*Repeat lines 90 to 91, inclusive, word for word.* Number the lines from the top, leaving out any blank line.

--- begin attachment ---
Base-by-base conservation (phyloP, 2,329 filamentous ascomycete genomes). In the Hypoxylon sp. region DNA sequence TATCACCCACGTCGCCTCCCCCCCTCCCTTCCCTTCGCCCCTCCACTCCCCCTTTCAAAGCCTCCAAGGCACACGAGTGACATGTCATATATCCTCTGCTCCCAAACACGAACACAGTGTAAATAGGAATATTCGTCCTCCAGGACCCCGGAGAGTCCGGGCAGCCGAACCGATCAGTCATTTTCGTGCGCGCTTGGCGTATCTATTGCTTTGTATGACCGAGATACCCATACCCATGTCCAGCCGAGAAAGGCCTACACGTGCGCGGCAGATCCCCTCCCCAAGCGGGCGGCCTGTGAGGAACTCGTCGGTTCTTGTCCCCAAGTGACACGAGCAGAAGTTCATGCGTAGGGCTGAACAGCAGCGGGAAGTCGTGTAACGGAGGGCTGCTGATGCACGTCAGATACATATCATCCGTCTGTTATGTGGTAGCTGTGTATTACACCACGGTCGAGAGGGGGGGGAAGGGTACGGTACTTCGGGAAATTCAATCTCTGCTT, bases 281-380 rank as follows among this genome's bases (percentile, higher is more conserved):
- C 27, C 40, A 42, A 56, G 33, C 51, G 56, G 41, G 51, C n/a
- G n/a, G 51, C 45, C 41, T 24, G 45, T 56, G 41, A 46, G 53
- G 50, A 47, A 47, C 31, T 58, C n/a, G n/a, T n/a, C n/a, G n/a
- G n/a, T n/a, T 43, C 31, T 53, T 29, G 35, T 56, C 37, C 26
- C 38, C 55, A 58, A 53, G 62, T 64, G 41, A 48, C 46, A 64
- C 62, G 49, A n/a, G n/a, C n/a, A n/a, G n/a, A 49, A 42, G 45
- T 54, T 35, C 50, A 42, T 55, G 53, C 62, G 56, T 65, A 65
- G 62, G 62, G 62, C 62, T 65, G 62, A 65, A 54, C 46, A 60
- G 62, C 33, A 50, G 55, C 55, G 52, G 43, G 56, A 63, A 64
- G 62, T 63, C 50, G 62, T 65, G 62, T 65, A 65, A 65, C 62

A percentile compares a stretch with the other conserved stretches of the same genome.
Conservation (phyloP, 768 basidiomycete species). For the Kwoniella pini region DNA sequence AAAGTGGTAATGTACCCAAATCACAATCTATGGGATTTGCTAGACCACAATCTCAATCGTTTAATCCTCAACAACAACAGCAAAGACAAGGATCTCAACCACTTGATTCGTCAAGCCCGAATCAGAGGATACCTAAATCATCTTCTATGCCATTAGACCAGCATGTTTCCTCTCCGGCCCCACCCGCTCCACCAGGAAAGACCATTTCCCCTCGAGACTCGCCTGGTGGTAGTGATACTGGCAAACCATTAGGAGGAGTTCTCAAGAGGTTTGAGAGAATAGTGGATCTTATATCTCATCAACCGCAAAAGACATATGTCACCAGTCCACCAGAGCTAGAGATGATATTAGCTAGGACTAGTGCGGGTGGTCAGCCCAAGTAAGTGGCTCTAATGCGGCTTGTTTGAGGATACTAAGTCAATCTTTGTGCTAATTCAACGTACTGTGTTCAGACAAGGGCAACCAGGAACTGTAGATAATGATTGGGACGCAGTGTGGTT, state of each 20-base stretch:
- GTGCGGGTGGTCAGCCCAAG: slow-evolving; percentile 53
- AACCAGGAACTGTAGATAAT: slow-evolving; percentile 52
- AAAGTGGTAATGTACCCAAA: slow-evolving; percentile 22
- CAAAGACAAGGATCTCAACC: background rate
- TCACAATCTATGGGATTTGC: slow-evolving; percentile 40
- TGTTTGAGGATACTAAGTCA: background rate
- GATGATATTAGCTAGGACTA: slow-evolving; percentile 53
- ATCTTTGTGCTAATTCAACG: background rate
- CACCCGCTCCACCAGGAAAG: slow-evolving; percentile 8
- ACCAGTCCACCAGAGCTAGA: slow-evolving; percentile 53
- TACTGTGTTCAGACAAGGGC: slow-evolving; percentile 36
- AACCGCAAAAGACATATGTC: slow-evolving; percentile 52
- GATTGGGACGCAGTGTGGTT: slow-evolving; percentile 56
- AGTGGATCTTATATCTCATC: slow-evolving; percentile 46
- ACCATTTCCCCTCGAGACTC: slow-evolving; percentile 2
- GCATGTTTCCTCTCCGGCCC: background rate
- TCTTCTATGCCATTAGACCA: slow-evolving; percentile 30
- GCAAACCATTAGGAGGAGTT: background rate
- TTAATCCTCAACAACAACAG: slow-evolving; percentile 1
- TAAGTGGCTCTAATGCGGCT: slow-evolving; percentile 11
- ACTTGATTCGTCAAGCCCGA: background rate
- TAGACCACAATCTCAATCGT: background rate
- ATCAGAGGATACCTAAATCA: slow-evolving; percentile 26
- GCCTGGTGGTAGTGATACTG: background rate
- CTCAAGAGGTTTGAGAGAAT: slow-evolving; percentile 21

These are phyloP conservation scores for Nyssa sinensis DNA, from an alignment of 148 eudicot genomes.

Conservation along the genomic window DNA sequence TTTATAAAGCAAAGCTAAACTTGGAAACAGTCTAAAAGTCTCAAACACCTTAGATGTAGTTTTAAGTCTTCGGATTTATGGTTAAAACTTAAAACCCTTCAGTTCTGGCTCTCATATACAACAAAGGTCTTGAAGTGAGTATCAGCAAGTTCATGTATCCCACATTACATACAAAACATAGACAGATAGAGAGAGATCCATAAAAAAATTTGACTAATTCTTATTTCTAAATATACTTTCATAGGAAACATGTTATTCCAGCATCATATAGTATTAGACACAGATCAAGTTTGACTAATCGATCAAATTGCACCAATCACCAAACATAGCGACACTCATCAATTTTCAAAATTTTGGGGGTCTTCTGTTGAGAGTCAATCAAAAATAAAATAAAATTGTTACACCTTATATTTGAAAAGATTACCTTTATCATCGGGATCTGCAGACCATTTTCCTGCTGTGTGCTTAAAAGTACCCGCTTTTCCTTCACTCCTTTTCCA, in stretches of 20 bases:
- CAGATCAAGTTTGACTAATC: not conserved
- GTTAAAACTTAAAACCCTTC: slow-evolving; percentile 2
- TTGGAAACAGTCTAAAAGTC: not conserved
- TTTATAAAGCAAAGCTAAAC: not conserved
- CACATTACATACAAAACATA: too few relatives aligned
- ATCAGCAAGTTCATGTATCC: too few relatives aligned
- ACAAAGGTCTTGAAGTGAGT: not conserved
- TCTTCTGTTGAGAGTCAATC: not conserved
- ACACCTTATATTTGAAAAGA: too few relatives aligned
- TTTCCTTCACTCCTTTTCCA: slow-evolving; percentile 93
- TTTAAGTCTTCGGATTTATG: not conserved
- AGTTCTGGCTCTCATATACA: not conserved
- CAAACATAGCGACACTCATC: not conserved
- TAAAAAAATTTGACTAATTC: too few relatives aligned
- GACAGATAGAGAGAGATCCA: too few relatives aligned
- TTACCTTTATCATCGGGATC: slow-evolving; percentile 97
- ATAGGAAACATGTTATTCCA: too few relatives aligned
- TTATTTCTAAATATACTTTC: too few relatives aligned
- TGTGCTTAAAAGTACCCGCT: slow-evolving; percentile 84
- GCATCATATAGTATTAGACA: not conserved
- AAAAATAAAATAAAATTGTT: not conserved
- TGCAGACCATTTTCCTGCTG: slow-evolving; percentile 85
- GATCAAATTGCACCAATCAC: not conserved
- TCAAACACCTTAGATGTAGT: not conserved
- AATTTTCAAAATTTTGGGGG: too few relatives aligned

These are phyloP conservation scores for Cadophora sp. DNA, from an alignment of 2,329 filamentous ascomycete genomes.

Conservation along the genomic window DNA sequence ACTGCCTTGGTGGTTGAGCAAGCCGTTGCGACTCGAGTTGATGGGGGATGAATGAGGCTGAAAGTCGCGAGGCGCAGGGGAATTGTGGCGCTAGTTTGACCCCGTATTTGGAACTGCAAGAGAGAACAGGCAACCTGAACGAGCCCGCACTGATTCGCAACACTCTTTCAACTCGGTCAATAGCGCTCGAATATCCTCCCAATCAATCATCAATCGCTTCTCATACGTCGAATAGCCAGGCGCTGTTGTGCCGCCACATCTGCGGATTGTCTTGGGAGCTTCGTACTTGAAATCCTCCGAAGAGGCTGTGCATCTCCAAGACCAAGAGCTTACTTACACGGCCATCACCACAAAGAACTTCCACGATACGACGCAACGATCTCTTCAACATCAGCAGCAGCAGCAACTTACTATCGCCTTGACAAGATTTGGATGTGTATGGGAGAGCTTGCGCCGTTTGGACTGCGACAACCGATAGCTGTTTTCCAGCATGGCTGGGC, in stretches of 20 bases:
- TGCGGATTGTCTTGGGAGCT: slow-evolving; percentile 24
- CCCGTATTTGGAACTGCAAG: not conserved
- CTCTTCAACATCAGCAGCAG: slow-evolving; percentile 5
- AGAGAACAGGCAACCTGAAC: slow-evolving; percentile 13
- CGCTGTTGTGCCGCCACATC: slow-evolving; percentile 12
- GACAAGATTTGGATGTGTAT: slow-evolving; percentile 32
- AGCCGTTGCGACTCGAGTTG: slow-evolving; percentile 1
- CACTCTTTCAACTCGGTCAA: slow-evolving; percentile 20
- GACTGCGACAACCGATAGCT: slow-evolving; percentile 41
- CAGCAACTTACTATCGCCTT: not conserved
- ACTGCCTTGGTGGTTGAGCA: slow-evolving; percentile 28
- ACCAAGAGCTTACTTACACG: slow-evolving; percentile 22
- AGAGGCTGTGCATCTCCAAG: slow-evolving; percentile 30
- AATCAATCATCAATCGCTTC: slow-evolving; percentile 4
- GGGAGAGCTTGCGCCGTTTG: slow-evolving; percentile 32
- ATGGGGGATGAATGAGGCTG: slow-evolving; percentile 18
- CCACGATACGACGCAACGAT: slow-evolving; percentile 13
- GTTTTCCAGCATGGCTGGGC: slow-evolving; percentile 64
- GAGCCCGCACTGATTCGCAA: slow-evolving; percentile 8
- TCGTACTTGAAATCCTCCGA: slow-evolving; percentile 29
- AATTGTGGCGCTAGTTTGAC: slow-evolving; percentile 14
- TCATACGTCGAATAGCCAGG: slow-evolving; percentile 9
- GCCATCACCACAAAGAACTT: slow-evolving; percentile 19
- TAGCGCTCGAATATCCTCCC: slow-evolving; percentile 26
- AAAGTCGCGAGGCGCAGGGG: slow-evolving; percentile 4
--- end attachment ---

- GCCATCACCACAAAGAACTT: slow-evolving; percentile 19
- TAGCGCTCGAATATCCTCCC: slow-evolving; percentile 26